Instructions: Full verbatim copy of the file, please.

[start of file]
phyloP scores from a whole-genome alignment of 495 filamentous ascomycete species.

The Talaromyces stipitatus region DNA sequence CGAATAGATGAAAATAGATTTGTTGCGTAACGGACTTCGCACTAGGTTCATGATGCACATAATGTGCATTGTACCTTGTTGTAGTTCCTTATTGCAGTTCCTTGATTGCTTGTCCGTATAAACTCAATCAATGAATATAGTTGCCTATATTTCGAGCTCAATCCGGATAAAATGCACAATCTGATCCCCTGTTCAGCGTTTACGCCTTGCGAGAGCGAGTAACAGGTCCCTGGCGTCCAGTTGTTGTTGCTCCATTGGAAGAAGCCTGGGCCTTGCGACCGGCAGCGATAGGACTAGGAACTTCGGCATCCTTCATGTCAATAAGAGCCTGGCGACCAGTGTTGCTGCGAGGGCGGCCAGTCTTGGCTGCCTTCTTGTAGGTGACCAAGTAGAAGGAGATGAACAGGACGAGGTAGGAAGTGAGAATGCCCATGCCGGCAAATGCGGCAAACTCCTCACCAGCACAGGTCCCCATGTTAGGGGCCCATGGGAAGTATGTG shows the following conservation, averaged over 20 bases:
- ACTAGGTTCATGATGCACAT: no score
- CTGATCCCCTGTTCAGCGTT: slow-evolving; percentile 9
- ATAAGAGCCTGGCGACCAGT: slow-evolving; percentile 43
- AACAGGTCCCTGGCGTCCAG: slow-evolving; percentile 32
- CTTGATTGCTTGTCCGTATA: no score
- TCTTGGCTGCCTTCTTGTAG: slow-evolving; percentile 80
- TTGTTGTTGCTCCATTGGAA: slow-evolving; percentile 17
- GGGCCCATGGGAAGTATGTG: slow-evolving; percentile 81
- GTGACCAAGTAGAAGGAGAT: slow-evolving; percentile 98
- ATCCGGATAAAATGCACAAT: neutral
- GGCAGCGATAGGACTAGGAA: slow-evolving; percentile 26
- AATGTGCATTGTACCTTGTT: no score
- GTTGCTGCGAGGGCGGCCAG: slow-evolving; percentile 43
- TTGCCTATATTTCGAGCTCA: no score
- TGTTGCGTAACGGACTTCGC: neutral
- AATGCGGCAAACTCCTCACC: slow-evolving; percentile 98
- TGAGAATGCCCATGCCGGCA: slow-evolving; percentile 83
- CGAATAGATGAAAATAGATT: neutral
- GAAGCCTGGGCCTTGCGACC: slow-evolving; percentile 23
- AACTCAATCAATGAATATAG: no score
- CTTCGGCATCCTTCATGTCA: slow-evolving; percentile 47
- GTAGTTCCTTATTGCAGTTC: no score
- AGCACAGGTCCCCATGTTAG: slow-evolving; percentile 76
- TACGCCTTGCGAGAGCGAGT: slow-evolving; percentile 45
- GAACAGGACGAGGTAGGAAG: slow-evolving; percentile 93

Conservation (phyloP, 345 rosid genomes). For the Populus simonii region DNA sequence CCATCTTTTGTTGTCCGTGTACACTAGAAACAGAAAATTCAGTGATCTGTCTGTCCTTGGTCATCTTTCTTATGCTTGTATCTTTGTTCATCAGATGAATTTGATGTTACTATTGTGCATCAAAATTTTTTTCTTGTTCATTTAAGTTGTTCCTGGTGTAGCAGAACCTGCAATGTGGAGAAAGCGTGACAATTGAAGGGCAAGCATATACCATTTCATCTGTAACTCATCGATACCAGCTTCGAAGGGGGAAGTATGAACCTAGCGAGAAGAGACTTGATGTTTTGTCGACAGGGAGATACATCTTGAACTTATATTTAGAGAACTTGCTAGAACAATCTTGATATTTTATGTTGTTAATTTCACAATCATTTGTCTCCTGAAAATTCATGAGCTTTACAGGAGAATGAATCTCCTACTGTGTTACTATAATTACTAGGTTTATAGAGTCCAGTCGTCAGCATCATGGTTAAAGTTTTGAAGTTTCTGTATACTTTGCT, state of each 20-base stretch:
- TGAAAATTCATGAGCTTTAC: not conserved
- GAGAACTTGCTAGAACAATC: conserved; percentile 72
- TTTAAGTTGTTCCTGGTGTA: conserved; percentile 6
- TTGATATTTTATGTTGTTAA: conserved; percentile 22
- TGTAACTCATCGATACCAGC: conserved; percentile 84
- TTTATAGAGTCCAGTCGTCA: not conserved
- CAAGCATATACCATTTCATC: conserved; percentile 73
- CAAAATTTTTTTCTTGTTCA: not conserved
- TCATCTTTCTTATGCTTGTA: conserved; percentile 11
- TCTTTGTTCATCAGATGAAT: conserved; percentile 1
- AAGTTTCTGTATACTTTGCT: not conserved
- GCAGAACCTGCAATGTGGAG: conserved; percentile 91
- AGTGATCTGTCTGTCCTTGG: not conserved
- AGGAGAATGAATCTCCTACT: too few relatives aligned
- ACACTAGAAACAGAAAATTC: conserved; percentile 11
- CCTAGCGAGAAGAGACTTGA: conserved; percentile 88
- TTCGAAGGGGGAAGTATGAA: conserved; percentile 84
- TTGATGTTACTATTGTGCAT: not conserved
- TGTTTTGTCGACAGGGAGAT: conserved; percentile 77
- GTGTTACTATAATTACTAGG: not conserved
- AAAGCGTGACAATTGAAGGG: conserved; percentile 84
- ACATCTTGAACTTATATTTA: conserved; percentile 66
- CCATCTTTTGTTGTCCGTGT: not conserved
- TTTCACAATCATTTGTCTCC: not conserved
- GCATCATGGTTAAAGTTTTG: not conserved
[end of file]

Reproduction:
phyloP scores from a whole-genome alignment of 495 filamentous ascomycete species.

The Talaromyces stipitatus region DNA sequence CGAATAGATGAAAATAGATTTGTTGCGTAACGGACTTCGCACTAGGTTCATGATGCACATAATGTGCATTGTACCTTGTTGTAGTTCCTTATTGCAGTTCCTTGATTGCTTGTCCGTATAAACTCAATCAATGAATATAGTTGCCTATATTTCGAGCTCAATCCGGATAAAATGCACAATCTGATCCCCTGTTCAGCGTTTACGCCTTGCGAGAGCGAGTAACAGGTCCCTGGCGTCCAGTTGTTGTTGCTCCATTGGAAGAAGCCTGGGCCTTGCGACCGGCAGCGATAGGACTAGGAACTTCGGCATCCTTCATGTCAATAAGAGCCTGGCGACCAGTGTTGCTGCGAGGGCGGCCAGTCTTGGCTGCCTTCTTGTAGGTGACCAAGTAGAAGGAGATGAACAGGACGAGGTAGGAAGTGAGAATGCCCATGCCGGCAAATGCGGCAAACTCCTCACCAGCACAGGTCCCCATGTTAGGGGCCCATGGGAAGTATGTG shows the following conservation, averaged over 20 bases:
- ACTAGGTTCATGATGCACAT: no score
- CTGATCCCCTGTTCAGCGTT: slow-evolving; percentile 9
- ATAAGAGCCTGGCGACCAGT: slow-evolving; percentile 43
- AACAGGTCCCTGGCGTCCAG: slow-evolving; percentile 32
- CTTGATTGCTTGTCCGTATA: no score
- TCTTGGCTGCCTTCTTGTAG: slow-evolving; percentile 80
- TTGTTGTTGCTCCATTGGAA: slow-evolving; percentile 17
- GGGCCCATGGGAAGTATGTG: slow-evolving; percentile 81
- GTGACCAAGTAGAAGGAGAT: slow-evolving; percentile 98
- ATCCGGATAAAATGCACAAT: neutral
- GGCAGCGATAGGACTAGGAA: slow-evolving; percentile 26
- AATGTGCATTGTACCTTGTT: no score
- GTTGCTGCGAGGGCGGCCAG: slow-evolving; percentile 43
- TTGCCTATATTTCGAGCTCA: no score
- TGTTGCGTAACGGACTTCGC: neutral
- AATGCGGCAAACTCCTCACC: slow-evolving; percentile 98
- TGAGAATGCCCATGCCGGCA: slow-evolving; percentile 83
- CGAATAGATGAAAATAGATT: neutral
- GAAGCCTGGGCCTTGCGACC: slow-evolving; percentile 23
- AACTCAATCAATGAATATAG: no score
- CTTCGGCATCCTTCATGTCA: slow-evolving; percentile 47
- GTAGTTCCTTATTGCAGTTC: no score
- AGCACAGGTCCCCATGTTAG: slow-evolving; percentile 76
- TACGCCTTGCGAGAGCGAGT: slow-evolving; percentile 45
- GAACAGGACGAGGTAGGAAG: slow-evolving; percentile 93

Conservation (phyloP, 345 rosid genomes). For the Populus simonii region DNA sequence CCATCTTTTGTTGTCCGTGTACACTAGAAACAGAAAATTCAGTGATCTGTCTGTCCTTGGTCATCTTTCTTATGCTTGTATCTTTGTTCATCAGATGAATTTGATGTTACTATTGTGCATCAAAATTTTTTTCTTGTTCATTTAAGTTGTTCCTGGTGTAGCAGAACCTGCAATGTGGAGAAAGCGTGACAATTGAAGGGCAAGCATATACCATTTCATCTGTAACTCATCGATACCAGCTTCGAAGGGGGAAGTATGAACCTAGCGAGAAGAGACTTGATGTTTTGTCGACAGGGAGATACATCTTGAACTTATATTTAGAGAACTTGCTAGAACAATCTTGATATTTTATGTTGTTAATTTCACAATCATTTGTCTCCTGAAAATTCATGAGCTTTACAGGAGAATGAATCTCCTACTGTGTTACTATAATTACTAGGTTTATAGAGTCCAGTCGTCAGCATCATGGTTAAAGTTTTGAAGTTTCTGTATACTTTGCT, state of each 20-base stretch:
- TGAAAATTCATGAGCTTTAC: not conserved
- GAGAACTTGCTAGAACAATC: conserved; percentile 72
- TTTAAGTTGTTCCTGGTGTA: conserved; percentile 6
- TTGATATTTTATGTTGTTAA: conserved; percentile 22
- TGTAACTCATCGATACCAGC: conserved; percentile 84
- TTTATAGAGTCCAGTCGTCA: not conserved
- CAAGCATATACCATTTCATC: conserved; percentile 73
- CAAAATTTTTTTCTTGTTCA: not conserved
- TCATCTTTCTTATGCTTGTA: conserved; percentile 11
- TCTTTGTTCATCAGATGAAT: conserved; percentile 1
- AAGTTTCTGTATACTTTGCT: not conserved
- GCAGAACCTGCAATGTGGAG: conserved; percentile 91
- AGTGATCTGTCTGTCCTTGG: not conserved
- AGGAGAATGAATCTCCTACT: too few relatives aligned
- ACACTAGAAACAGAAAATTC: conserved; percentile 11
- CCTAGCGAGAAGAGACTTGA: conserved; percentile 88
- TTCGAAGGGGGAAGTATGAA: conserved; percentile 84
- TTGATGTTACTATTGTGCAT: not conserved
- TGTTTTGTCGACAGGGAGAT: conserved; percentile 77
- GTGTTACTATAATTACTAGG: not conserved
- AAAGCGTGACAATTGAAGGG: conserved; percentile 84
- ACATCTTGAACTTATATTTA: conserved; percentile 66
- CCATCTTTTGTTGTCCGTGT: not conserved
- TTTCACAATCATTTGTCTCC: not conserved
- GCATCATGGTTAAAGTTTTG: not conserved